The prognosis for Former Prime Minister Ariel Sharon's condition is grim, Tel HaShomer Hospital staff revealed Sunday.
"Since the last update we were able to stabilize the cardiovascular system and blood vessels, and to keep [the Prime Minister's] heart rate and blood pressure more stabilized," explained Professor Ze'ev Rothstein, director of Sheba Hospital in Tel HaShomer. "We were not able to stabilize other systems and [Sharon] suffers from systemic failure."
He explained, "Arik [Ariel Sharon] has been fighting a battle against all odds. His family and his children are with him, his systems have not regained functioning, we could not yet conquer his [blood] infection. This is a real situation of war."
Professor Rothstein said that "We have always known that he has a good heart, now we also know that he has a strong heart."
However, Rothstein also emphasized that the situation is grim. "I cannot say I'm optimistic this morning; I may be even more pessimistic than I was before." Despite the good developments, he explained, years of experience with situations like these do not give the future a lot of hope.
"I cannot say that he will overcome the current crisis," Rothstein concluded.
Doctors confirmed late last week that the former Prime Minister's organs were failing, and reports have surfaced since then that Sharon's condition has been steadily - if slowly - on the decline.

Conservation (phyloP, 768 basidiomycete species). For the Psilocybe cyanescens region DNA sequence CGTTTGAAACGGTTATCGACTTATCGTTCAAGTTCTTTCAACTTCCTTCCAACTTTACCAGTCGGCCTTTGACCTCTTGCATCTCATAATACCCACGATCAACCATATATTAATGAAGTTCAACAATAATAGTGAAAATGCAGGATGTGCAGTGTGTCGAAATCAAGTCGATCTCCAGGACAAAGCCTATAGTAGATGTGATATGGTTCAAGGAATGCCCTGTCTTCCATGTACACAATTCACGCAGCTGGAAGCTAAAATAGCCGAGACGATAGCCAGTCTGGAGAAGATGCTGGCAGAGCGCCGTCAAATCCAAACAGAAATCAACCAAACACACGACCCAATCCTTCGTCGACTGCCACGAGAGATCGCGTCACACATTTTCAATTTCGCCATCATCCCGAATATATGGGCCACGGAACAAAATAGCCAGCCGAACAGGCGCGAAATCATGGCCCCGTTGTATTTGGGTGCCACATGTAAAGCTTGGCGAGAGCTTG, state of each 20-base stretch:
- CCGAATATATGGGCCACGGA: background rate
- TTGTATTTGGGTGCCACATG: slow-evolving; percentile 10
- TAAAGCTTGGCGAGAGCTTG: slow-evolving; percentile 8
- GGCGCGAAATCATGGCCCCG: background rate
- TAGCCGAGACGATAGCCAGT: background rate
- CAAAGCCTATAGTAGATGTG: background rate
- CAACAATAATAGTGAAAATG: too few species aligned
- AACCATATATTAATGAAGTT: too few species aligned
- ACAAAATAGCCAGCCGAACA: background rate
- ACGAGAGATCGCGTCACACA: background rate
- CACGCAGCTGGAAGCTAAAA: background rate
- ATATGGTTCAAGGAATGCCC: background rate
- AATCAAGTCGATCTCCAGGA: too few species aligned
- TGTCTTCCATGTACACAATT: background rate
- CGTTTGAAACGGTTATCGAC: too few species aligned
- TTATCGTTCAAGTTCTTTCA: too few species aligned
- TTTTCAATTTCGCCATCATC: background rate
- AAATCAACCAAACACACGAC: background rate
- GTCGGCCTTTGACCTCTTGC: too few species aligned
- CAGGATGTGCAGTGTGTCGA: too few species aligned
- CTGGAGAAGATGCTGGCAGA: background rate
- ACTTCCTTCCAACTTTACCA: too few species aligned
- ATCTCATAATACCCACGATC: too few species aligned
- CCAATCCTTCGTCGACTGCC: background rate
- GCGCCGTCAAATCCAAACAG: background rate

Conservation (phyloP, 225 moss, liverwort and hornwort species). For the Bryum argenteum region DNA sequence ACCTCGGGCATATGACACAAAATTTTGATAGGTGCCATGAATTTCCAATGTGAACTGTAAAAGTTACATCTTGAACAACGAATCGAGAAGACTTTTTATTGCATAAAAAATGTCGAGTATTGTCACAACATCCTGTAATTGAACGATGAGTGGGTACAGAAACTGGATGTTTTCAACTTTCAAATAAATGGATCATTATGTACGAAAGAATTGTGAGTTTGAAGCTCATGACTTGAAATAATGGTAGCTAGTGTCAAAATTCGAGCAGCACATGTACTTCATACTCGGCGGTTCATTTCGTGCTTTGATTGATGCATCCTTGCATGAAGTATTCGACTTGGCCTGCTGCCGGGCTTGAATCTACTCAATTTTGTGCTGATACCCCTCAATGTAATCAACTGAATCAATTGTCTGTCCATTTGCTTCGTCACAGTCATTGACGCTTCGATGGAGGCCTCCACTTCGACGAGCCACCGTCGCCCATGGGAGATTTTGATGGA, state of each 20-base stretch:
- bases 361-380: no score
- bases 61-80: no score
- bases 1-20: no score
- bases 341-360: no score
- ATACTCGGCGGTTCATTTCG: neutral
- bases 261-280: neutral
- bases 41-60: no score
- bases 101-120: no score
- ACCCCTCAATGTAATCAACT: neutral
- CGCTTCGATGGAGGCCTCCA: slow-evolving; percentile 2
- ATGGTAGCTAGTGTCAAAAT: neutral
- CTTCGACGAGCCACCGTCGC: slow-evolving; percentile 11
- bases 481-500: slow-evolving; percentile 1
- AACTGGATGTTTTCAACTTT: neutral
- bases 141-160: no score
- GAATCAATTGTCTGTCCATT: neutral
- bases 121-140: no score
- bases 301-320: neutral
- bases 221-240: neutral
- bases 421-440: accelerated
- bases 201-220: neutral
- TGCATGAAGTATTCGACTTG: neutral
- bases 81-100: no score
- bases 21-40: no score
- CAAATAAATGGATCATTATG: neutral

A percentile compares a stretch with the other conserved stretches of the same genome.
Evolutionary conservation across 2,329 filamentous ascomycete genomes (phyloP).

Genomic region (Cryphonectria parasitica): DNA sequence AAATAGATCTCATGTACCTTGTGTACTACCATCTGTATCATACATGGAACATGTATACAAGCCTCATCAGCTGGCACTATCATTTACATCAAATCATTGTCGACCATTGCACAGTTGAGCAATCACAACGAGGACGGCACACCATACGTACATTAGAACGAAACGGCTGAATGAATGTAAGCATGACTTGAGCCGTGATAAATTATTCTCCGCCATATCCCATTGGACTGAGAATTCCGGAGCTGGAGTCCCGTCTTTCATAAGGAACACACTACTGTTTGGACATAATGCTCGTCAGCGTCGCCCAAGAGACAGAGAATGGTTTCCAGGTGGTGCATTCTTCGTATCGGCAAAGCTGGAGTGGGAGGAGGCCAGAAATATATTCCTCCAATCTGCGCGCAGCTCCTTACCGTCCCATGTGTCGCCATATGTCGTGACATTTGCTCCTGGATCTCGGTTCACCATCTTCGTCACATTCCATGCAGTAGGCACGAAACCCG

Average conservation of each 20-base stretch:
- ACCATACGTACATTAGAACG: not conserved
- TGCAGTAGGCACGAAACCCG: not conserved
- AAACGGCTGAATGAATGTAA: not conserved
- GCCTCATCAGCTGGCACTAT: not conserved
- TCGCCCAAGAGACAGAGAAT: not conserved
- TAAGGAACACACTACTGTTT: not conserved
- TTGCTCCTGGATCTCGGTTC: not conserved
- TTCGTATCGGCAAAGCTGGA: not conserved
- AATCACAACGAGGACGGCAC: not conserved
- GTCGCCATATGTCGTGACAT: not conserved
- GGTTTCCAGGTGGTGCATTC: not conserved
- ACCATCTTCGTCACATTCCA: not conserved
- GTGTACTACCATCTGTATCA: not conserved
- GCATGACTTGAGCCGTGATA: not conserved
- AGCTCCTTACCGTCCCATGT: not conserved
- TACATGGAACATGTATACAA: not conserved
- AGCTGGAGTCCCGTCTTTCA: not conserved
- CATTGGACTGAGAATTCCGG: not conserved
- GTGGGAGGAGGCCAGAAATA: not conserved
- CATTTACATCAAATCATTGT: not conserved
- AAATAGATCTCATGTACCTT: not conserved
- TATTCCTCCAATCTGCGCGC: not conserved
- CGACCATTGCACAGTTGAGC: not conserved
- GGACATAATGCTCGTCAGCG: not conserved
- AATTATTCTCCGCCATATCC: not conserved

It is unclear how long Sharon will have left to live; while some reports state that he has days or even hours, at least one medical expert has claimed that he has seen patients hovering on the brink of life for a long time.
Sharon, now 85, served as Israel's Prime Minister from 2001 to 2006. During his tenure he initiated the Disengagement plan, during which thousands of Jews were deported from Gaza and northern Samaria.
Sharon suffered a serious stroke on January 4, 2006 and has been comatose since.
In January 2013, US and Israeli specialists reported that Sharon had showed "significant brain activity" in an MRI scan, responding to pictures of his family seven years after the stroke. Despite this, Sharon's condition basically remains unchanged.